Two small cups of tea have the same amount of vitamin C as a glass of orange juice. Tea is also a good source of folic acid, potassium, Vitamin B-Complex, Vitamins E, K and other essential nutrients like manganese and niacin.
Tea contains polyphenols that may help the body fight the harmful free radicals that can cause cancer, heart disease and other ailments. It may also have an anti-aging effect. Both black and green tea also contain flavonoids that may restrict the buildup of cholesterol and help with blood vessel functionality. The polyphenols in tea have been shown to increase the number of white blood cells, helping to boost our immune systems.
The polysaccharides in tea may be helpful to diabetics , as they may help to lower blood sugar.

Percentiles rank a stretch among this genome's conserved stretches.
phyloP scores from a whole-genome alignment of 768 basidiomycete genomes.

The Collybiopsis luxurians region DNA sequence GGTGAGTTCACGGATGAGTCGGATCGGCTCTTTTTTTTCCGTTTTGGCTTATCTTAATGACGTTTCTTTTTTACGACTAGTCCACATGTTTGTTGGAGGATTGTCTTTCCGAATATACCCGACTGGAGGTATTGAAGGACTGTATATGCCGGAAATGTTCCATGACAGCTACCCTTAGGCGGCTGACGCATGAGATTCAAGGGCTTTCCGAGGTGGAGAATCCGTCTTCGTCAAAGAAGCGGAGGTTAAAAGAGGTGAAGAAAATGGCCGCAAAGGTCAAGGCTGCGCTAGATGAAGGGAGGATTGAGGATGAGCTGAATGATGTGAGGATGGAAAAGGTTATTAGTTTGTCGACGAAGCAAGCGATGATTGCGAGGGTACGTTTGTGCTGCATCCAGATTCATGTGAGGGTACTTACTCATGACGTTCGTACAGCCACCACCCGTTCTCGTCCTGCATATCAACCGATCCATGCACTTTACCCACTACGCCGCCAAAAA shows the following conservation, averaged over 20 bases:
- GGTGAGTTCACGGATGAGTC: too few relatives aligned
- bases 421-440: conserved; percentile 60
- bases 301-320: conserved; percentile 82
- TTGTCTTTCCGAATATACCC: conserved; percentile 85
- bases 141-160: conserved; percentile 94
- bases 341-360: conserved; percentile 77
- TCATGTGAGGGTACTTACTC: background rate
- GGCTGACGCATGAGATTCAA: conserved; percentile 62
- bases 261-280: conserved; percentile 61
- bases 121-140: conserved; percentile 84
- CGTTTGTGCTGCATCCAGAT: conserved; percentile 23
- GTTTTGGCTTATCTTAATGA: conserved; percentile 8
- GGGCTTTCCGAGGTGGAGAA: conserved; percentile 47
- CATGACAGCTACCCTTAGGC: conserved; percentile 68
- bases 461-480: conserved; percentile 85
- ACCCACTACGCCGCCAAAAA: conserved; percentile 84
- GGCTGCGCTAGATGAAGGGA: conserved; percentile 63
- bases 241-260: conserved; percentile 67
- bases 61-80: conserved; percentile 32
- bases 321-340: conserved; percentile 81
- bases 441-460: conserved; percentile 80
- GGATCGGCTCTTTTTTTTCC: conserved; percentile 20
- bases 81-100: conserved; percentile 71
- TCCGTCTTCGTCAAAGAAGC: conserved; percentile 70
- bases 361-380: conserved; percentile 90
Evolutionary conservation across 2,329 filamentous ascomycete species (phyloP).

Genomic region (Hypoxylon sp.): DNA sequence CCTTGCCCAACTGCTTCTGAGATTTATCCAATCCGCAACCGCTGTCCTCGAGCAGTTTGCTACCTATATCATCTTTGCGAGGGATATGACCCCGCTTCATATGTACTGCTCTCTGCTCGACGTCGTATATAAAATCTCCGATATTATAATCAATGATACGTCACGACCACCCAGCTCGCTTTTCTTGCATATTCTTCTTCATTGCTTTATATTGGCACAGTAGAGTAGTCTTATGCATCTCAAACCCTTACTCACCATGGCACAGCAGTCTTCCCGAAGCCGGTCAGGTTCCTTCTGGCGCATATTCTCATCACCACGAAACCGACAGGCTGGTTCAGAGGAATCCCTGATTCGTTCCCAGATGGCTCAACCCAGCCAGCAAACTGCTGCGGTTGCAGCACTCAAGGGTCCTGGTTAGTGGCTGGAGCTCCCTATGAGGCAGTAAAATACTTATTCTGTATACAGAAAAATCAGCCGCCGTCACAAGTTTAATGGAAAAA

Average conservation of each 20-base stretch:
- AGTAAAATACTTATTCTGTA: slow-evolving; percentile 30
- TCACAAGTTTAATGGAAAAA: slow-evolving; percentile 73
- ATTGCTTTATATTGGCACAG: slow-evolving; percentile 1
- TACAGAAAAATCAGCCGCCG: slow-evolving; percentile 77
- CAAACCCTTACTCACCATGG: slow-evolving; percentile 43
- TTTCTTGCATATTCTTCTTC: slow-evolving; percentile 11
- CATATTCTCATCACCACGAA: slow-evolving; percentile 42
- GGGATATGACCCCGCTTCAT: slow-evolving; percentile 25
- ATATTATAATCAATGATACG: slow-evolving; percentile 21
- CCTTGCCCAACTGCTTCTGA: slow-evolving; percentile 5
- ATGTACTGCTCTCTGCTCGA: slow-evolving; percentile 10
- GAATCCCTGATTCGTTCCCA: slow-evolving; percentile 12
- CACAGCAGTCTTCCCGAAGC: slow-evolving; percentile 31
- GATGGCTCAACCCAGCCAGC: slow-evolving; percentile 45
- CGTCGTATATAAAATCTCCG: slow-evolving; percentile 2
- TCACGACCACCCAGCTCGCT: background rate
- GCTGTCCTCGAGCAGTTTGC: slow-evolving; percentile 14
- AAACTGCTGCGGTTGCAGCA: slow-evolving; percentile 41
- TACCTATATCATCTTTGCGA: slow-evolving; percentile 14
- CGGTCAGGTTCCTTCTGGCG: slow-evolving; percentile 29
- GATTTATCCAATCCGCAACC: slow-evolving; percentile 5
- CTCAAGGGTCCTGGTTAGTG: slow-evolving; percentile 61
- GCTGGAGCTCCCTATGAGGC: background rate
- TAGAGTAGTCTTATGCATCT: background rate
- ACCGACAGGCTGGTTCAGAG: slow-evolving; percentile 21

Dental and Digestive Support
The catechins (tannin) found in tea contain antibacterial properties that may reduce plaque. Tea also contains naturally-occuring fluoride that helps protect against tooth decay. Fluoride is extracted from the soil by the tea plant. This identified mineral also strengthens bones and prevents osteoporosis.
The polyphenols in tea help with digestion of fatty food by increasing the flow of digestive juices and are thought to have a anti-bacterial effect, as well.
Tea Wellness Links
The Tea Council [www.teahealth.co.uk] The Tea Council offers tea and health factsheets that are short and informative guides for health professionals to keep as useful reference materials.